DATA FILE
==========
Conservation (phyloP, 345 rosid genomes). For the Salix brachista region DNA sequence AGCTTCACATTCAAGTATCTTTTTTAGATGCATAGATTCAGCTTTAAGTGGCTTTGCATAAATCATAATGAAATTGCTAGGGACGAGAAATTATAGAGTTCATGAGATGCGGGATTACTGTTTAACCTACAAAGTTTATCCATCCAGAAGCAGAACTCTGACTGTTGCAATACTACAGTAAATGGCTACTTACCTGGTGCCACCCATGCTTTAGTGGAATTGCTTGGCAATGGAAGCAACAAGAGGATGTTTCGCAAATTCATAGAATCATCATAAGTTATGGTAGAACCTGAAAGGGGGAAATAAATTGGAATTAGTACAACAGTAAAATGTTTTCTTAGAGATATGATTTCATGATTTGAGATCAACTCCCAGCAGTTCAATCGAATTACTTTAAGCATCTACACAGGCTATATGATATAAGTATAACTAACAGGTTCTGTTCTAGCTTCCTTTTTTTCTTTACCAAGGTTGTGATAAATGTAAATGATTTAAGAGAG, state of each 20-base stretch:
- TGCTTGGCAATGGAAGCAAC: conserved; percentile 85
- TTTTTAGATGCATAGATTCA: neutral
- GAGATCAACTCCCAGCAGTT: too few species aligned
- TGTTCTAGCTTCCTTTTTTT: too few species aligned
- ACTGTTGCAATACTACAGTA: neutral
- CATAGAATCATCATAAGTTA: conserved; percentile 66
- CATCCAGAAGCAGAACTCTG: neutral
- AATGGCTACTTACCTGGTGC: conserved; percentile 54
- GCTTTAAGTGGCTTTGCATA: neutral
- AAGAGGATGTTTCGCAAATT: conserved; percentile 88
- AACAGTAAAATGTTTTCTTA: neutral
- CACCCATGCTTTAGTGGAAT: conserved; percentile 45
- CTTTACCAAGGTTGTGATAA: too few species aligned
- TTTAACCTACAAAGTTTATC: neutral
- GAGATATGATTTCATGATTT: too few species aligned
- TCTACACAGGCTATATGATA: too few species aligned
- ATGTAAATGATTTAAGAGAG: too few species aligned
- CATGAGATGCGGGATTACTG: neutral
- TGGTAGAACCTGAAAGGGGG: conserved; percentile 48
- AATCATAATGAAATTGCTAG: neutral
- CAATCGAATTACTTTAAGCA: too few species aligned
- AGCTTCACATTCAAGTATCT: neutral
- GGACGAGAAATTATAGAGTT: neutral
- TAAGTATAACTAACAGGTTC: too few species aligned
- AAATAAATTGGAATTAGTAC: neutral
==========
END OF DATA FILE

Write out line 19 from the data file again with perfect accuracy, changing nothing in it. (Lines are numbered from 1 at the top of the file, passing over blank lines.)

- CATGAGATGCGGGATTACTG: neutral